Changing Careers

Changing careers begins with being open to new possibilities.

Changing careers begins with being open to new possibilities.

Changing Careers

If you are deeply unsatisfied with your current career then what stops you from changing careers? If you have been working in various jobs and regret not taking up a career path then what would it take to pursue a career now? The key is to ask the right questions and to be open to new possibilities.

Being pro-active and confident about managing your work life is a transforming life skill.

Having the courage to be true to yourself brings extraordinary benefits in your happiness, quality of life, self esteem and health. If you are not sure about deciding on a career, you can read more about getting clear about this here. You may also like to read about fears that make us scared about changing jobs.

Changing careers requires a significant investment of your time, energy and finances. This needs to be balanced against the costs of staying in a career or job where you are miserable, especially if you have a sense of dread about the remaining decades of your worklife.

Over the years I’ve had many clients in their thirties and forties who have enrolled in University courses requiring several years of study. Each one has concluded it was absolutely worth changing careers, despite the challenges.

Mason was 40 when he came to see me feeling utterly depressed. Following family tradition he was a successful professional but felt he was trapped in the wrong career. The prospect of twenty or more years was unbearable but he believed he was too old to change his career. I posed the question “is it worth the investment of 6 years at University if an 18 year old wants to retire at the age of 50?” Mason’s response was ‘of course.’ In Masons’ new career there were people in their seventies still working happily and productively, in fact the most senior positions were held by people beyond the general retirement age of 67. This shift in perspective helped free Mason to be true to himself and commit to changing careers.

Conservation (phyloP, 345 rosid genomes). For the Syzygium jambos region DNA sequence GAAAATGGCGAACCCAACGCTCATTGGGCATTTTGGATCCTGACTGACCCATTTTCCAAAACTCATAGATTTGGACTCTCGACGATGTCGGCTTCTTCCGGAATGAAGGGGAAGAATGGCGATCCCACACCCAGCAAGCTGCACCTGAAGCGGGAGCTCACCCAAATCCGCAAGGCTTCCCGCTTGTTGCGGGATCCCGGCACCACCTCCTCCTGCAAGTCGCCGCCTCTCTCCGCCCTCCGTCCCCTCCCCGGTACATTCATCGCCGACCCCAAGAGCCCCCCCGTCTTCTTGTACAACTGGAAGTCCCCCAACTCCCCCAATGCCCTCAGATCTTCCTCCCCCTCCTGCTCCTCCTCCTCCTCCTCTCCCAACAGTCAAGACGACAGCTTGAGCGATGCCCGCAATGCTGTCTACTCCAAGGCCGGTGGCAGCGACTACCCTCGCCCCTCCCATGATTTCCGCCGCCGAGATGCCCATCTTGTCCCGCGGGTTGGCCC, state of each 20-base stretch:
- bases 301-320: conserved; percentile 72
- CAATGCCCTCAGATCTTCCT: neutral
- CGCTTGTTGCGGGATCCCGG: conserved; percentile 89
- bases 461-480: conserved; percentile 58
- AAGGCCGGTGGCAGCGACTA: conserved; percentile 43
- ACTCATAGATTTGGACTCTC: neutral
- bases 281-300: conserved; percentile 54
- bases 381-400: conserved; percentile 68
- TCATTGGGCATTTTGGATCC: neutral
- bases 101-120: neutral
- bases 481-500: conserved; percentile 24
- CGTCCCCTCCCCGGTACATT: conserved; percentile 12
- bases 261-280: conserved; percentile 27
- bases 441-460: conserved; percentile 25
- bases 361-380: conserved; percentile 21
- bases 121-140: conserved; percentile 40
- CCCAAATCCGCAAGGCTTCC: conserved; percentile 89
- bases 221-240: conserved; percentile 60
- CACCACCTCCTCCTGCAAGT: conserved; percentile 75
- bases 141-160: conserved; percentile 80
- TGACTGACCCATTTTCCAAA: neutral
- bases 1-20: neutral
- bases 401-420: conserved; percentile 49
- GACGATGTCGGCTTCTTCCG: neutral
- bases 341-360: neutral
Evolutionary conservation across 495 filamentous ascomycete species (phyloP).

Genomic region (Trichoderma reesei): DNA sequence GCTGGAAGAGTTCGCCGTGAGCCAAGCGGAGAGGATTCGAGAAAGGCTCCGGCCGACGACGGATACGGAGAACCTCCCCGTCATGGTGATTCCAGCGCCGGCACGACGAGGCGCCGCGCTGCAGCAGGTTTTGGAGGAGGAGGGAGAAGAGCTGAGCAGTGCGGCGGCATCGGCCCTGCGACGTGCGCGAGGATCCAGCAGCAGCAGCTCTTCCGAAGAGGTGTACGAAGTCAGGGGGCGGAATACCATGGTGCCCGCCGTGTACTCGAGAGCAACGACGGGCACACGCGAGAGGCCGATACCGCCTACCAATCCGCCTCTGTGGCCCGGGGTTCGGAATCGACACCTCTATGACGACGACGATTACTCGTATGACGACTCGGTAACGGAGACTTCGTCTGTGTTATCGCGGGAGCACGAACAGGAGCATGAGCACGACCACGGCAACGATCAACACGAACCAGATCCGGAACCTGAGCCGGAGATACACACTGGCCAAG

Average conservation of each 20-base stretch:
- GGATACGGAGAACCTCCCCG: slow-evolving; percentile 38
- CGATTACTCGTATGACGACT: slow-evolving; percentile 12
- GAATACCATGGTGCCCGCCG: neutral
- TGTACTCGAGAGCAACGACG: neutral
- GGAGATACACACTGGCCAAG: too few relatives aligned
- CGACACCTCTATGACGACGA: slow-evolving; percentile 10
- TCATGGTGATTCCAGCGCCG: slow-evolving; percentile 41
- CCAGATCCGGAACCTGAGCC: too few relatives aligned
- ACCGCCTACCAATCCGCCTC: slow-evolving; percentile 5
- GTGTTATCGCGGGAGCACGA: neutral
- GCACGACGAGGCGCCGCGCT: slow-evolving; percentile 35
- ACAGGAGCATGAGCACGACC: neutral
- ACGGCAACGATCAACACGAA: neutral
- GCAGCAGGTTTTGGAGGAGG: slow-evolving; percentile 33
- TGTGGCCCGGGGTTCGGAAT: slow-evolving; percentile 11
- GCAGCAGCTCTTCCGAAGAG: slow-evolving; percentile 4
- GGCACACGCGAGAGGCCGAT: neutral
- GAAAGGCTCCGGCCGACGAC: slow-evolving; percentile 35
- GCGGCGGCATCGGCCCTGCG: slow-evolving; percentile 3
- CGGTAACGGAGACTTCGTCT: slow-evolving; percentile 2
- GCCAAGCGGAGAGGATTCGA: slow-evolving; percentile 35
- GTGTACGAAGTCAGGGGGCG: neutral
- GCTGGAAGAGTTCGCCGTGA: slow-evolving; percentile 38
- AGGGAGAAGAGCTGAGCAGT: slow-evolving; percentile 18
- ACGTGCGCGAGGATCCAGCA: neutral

Our process involved dealing with the fears and barriers to changing careers. Working on values, Mason realised it was more important to him to set up 20 or more years in a rewarding and fulfilling career and to accept a trade off of lower income while he was studying. He returned to University and strategised a balance of study, income and some lifestyle adjustments.

We also worked on keeping motivation strong enough to see it through. Check back for my articles on motivation soon to be posted.

Careers counselors can help you to discover a new career focus and help you choose study options whether these are private education colleges, University, TAFE or online courses. Many universities offer flexible study options including summer school and external studies options for many courses. Onsite staff can often help with applications and enrolments.

There is a lot of help available and the sooner you take charge the sooner you can make it happen!

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